Alaska Airlines (Seattle) today (June 3) officially unveiled this colorful “Spirit of the Islands” logojet. The pictured Boeing 737-890 N560AS (msn 35179) is a special salute to the state of Hawaii. The airline issued this statement:
A specially painted Alaska Airlines jet adorned with a Honolulu high school student’s winning design honoring the culture of the Aloha State touched down today in Honolulu before a crowd of students, educators and travelers. The unique paint theme, dubbed the “Spirit of the Islands,” was created by 17-year-old Aaron Nee.
Nee’s design was selected from among more than 2,700 submissions by students across the Hawaiian Islands in a statewide “Paint-the-Plane” contest sponsored by Alaska Airlines, in partnership with the Hawaii State Department of Education and Hawaii Association of Independent Schools. A 10-member judging panel, comprised of Hawaii artists, educators and other local community members, carefully scored and selected the three top designs, which were then voted on by Hawaii residents in an online public vote.
As the grand prize winner, Nee received a trip for four to any of the carrier’s destinations and a $5,000 scholarship.
“This has been an incredible opportunity to share Hawaii’s beauty with people throughout the country,” said Nee. “This contest helped me to sharpen my graphic design skills and demonstrated that with hard work, attention to detail and determination, great things are possible.”
Nee’s winning design displays a voyaging canoe depicting the cultural diversity of the Islands, a bright yellow hibiscus (the state flower), the Hawaiian Island chain and the phrase “Spirit of the Islands.”
The soon-to-be Kaiser High School senior is a nearly straight-A student and a decorated member of the school’s Air Force ROTC program. Known for his artistic ability and interest in graphic design and athletics, Nee said he plans to invest his $5,000 for college and take his family to visit relatives in New York, where he hopes to see snow for the first time.
The “Spirit of the Islands” Boeing 737-800 was revealed to Nee at Honolulu International Airport on June 3, where he was joined by his parents, Robin and Mitch Connell, and father Aaron Garrett Nee, as well as Hawaii Lt. Gov. Shan Tsutsui, Hawaii Tourism Authority President and CEO Mike McCartney, Kaiser High School Principal John Sosa and several of Nee’s teachers. Also joining the welcoming ceremony were the 12 finalists and honorable mention winners, who received prizes and scholarships for their entries, as well.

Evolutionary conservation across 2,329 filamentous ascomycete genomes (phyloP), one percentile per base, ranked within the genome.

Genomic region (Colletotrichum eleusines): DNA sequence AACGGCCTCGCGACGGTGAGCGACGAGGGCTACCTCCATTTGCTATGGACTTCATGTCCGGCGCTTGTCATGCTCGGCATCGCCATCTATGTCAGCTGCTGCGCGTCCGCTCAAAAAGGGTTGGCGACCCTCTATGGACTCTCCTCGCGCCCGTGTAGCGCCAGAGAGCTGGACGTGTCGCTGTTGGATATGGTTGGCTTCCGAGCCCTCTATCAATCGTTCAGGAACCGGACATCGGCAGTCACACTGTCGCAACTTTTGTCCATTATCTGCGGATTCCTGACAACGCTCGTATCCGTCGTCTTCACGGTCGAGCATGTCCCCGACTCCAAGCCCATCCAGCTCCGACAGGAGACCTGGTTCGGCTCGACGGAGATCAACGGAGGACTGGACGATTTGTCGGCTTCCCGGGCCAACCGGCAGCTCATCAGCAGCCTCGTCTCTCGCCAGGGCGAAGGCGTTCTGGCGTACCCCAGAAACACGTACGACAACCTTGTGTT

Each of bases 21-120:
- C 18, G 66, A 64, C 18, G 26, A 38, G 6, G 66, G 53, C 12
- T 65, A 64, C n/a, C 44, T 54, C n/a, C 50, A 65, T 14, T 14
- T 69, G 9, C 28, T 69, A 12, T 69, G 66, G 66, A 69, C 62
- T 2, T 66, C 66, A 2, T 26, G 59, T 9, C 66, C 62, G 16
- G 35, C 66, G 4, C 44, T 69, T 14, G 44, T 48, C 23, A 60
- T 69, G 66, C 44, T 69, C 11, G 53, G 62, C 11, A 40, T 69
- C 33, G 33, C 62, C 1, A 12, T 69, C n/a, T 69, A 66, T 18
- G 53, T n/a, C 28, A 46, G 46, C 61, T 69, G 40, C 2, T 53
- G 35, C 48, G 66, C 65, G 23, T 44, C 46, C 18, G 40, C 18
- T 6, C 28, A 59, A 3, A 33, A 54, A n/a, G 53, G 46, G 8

Izabela Hamilton, a 12th grader at Seabury Hall on the island of Maui, placed second for her design featuring a male and female hula dancer against a backdrop of ocean waves and windswept mountain cliffs. Sophia Cleek, a sixth grader at Kapolei Middle School on Oahu, placed third for her design depicting a voyaging canoe sailing around the Islands. Hamilton and Cleek will each receive a trip for four to any Alaska Airlines destination and a $1,000 scholarship. The 10 other honorable mention winners were awarded a $1,000 scholarship each.
“Spirit of the Islands” trivia
- The 129-foot-long Boeing 737-800 has a wingspan of 117 feet and a cruising speed of 530 mph.
- A crew of 18 worked around the clock for 24 days at Aviation Technical Services in Everett, Wash., to paint the plane, which required 26 colors and about 140 gallons of paint, including 20 gallons of primer. In addition, 28,800 yards of masking tape were used.
- The plane accommodates 157 passengers and six crew members.
The aircraft will fly throughout most of Alaska Airlines’ network, connecting destinations from Hawaii to San Diego and from Anchorage as far south as Mexico.
The “Spirit of the Islands” contest is the third time Alaska Airlines has turned to the public to paint a plane. The Spirit of Alaska Statehood aircraft paint scheme was created by a 16-year-old Sitka student in a similar statewide contest celebrating Alaska’s 50-year anniversary of statehood. In 2011, two soccer fans designed the MLS Portland “Timbers Jet” to celebrate the airline’s jersey sponsorship of the Portland, Ore., soccer team.
Copyright Photo: Royal S. King/AirlinersGallery.com. Please click on the photo for the full-size view.
What does it take to paint an aircraft like this? Here is a previous video on the painting of “Salmon-Thirty-Salmon II“: